Mayo escape late but Lee Keegan out for up to four months

Substitute Madden’s late intervention secures promotion back to top flight for Cavan

Mayo's delight at remaining in Division One of the Allianz Football League has been tempered by manager Stephen Rochford's disclosure that former Footballer of the Year Lee Keegan will be missing for the next three or four months after undergoing surgery for a shoulder injury.

At the least that would rule Keegan out of the entire Connacht championship and at worst most of the new round-robin matches at All-Ireland quarter-final stage.

“Lee obviously had surgery last week,” said Rochford, “and will be out three to four months to be honest. All the other guys are on track to make the championship game [against Galway in May].”

He was also asked whether Keith Higgins would rejoin the football panel for the championship after the All Star defender had spent spring with the Mayo hurlers.


“He’s kept his fitness levels up so I don’t have any immediate concerns. We spoke in January and said we’d speak again at the end of the league and that’s what we’ll do.”

Earlier, the county – which has been in the top flight for every season since the league was restructured in 2008 – had survived the highest-profile contest of the afternoon, against Donegal in Ballybofey.

The losers would be faced with the prospect of next season in Division Two. But Mayo could afford a draw – which is exactly what happened.

Having led 0-13 to 0-10 with five minutes remaining, Donegal conceded scores to Conor Loftus, who did well standing in for the injured Cillian O'Connor on free-taking duty, corner back Eoin O'Donoghue and finally, with 15 seconds left, Kevin McLoughlin booming one over from over 30 metres off his less practised right boot.

Elsewhere in the division Dublin were beaten for the first time in nearly a year when Fintan Kelly gave Monaghan a late, one-point victory at Croke Park over the All-Ireland champions who had already qualified for next week's final against Galway.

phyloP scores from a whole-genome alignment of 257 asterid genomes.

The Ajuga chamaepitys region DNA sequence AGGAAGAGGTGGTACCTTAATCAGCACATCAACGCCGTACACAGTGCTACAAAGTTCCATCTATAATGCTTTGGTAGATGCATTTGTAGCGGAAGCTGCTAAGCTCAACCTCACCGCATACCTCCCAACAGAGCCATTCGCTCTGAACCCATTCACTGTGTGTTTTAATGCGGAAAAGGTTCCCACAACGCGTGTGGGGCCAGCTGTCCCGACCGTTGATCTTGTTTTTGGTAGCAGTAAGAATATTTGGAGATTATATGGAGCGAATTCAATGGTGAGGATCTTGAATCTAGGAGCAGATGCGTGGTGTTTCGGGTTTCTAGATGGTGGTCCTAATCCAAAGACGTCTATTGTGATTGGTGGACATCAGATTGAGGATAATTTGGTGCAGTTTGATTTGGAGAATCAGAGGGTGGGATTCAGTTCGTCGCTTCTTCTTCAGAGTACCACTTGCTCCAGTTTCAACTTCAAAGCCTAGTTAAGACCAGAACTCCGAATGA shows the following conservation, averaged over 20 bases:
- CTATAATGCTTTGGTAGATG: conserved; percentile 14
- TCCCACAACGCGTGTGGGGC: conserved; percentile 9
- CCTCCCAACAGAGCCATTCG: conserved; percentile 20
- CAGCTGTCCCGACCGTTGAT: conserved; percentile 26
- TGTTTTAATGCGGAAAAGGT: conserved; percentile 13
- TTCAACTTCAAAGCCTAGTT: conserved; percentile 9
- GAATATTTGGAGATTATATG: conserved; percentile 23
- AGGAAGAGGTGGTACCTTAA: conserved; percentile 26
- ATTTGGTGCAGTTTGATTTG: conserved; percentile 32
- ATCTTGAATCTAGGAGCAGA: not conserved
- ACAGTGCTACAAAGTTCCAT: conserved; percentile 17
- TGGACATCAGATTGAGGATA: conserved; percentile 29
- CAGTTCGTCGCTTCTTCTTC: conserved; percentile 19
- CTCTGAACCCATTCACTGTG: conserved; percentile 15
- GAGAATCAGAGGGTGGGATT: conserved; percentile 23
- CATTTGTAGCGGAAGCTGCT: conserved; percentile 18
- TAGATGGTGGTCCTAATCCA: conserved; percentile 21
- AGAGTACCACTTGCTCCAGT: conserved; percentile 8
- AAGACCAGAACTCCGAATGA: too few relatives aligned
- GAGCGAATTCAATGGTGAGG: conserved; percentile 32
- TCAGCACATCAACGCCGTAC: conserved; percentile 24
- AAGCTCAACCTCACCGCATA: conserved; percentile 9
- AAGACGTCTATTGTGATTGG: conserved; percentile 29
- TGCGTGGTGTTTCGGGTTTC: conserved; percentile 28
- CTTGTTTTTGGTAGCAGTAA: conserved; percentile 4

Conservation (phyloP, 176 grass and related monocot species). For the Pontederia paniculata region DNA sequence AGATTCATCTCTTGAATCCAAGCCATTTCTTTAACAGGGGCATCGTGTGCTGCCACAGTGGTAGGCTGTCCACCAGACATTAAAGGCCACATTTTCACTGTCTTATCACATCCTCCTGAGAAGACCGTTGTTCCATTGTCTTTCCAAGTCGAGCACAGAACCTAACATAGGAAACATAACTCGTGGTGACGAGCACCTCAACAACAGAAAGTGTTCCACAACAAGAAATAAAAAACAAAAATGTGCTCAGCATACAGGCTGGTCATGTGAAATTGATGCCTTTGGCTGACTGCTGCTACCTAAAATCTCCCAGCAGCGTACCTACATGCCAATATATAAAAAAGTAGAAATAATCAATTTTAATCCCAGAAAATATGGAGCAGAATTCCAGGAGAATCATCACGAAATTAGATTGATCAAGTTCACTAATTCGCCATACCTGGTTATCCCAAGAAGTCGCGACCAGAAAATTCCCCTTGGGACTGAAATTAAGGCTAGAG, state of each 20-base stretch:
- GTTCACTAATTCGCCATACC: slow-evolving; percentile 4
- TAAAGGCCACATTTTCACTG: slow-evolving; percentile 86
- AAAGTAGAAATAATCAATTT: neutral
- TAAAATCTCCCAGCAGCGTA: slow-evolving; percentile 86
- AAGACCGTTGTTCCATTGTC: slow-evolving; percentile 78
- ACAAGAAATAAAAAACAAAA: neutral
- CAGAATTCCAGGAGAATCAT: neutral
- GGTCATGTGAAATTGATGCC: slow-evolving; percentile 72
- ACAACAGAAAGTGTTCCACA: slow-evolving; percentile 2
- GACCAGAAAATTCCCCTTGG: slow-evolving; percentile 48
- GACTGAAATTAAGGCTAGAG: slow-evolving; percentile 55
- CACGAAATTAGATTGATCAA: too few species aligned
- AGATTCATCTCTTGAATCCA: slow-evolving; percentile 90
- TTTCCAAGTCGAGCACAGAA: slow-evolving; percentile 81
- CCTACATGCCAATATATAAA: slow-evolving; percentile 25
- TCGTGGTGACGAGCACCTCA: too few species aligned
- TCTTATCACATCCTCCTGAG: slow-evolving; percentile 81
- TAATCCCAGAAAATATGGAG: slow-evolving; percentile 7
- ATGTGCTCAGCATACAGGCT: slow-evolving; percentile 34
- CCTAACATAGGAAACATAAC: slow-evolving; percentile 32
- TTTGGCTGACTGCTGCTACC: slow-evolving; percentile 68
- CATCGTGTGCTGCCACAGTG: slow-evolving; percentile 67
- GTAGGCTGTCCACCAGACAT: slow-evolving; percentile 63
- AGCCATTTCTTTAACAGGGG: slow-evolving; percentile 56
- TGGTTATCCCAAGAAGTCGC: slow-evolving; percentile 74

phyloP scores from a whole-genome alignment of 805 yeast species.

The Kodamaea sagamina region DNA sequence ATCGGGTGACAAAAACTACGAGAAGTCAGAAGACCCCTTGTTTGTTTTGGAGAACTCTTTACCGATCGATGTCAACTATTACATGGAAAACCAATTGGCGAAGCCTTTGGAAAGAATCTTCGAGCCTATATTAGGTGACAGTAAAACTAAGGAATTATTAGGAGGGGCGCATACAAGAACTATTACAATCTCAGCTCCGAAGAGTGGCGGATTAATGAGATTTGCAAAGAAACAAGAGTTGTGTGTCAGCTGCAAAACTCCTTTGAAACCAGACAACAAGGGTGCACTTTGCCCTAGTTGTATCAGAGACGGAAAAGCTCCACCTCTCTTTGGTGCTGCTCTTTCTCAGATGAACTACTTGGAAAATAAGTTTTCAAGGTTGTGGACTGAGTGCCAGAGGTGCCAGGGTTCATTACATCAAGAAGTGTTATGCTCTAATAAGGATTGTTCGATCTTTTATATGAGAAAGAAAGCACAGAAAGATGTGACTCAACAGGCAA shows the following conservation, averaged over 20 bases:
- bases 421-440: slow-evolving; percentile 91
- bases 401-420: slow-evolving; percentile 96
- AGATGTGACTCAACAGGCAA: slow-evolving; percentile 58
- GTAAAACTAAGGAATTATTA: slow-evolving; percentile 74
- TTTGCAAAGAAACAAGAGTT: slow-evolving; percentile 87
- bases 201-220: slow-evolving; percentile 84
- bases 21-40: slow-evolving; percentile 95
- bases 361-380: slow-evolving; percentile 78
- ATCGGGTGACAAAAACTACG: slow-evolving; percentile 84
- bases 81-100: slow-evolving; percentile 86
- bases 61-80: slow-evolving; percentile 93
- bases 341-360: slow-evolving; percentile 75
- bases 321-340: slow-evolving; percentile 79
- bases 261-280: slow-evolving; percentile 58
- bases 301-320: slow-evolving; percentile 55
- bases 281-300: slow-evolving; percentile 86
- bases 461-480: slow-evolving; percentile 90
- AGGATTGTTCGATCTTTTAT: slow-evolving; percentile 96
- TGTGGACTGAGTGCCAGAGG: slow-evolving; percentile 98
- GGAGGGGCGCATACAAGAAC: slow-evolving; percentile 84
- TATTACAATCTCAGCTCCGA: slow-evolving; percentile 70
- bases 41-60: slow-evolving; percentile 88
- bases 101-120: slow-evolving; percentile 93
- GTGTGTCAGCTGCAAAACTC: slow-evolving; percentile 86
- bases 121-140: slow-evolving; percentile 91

So overall, the last Sunday of the AFL regulation season yet again lived up to its tradition as the most dramatic day of the season around the country – except it wasn’t the last day.

Outstanding fixtures

From the frozen chaos of recent postponements, the GAA had hoped to be able to wrap up everything this weekend and as with some inadequately assembled piece of flat-pack furniture, simply discard the spare bits that should have slotted in somewhere by not playing the outstanding fixtures.

In the end just one issue remained obdurately unresolved – the second relegation spot in Division Two. Crucially this will not extend the league any further into April, which is supposed to be given over to exclusively club activity.

Next week, Meath will play already relegated Louth and Tipperary will face Down with trap door beckoning for Meath, Down or in the unlikely event of Louth-Meath ending in a draw, Cork.

In Division Two next season Donegal will be up against their former manager Rory Gallagher, whose Fermanagh side achieved one of the other great acts of escape by converting a 45-metre free with the last kick of the match. That score by Séamus Quigley gave the team a 1-10 to 1-9 victory over Longford, who seconds earlier had looked on their way out of Division Three along with Armagh.

Division Two wasn't short of incident either although Croke Park was spared further ambiguity over who would contest the divisional final when Roscommon defeated Cork and Cavan needed a late intervention from replacement Conor Madden, who had been sent on by manager Mattie McGleenan with just three minutes left.

It means that for the first time since the 2008 restructure, both of the teams relegated from the previous season’s Division One have bounced back up immediately.

Big news in Division Three came with the relegation of Derry, who were beaten by Sligo. It is a shocking decline for a county that 10 years ago won the league title and as recently as 2014 contested the final.

Since the football league divisions were reorganised on a hierarchical basis in the early 1970s, Derry have spent some seasons in a 16-team second division but have never dropped to the level of occupying the basement in a four-division structure.

Next weekend will see the finals of all four divisions of the football league as well as the remaining Division Two fixtures and the hurling league semi-finals. Croke Park's Central Competitions Control Committee is expected to announce details of the fixtures around Monday lunchtime.

Allianz Football League

Division One

Final: Galway v Dublin

Relegated: Kildare and Donegal

Division Two

Final: Roscommon v Cavan (both promoted)

Relegated: Louth plus one from Meath, Down and Cork

Division Three

Final: Armagh v Fermanagh (both promoted)

Relegated: Wexford and Derry

Division Four

Final: Laois v Carlow (both promoted)

Allianz Hurling League

Division One semi-finals

Tipperary v Limerick

Wexford v Kilkenny

Seán Moran

Seán Moran

Seán Moran is GAA Correspondent of The Irish Times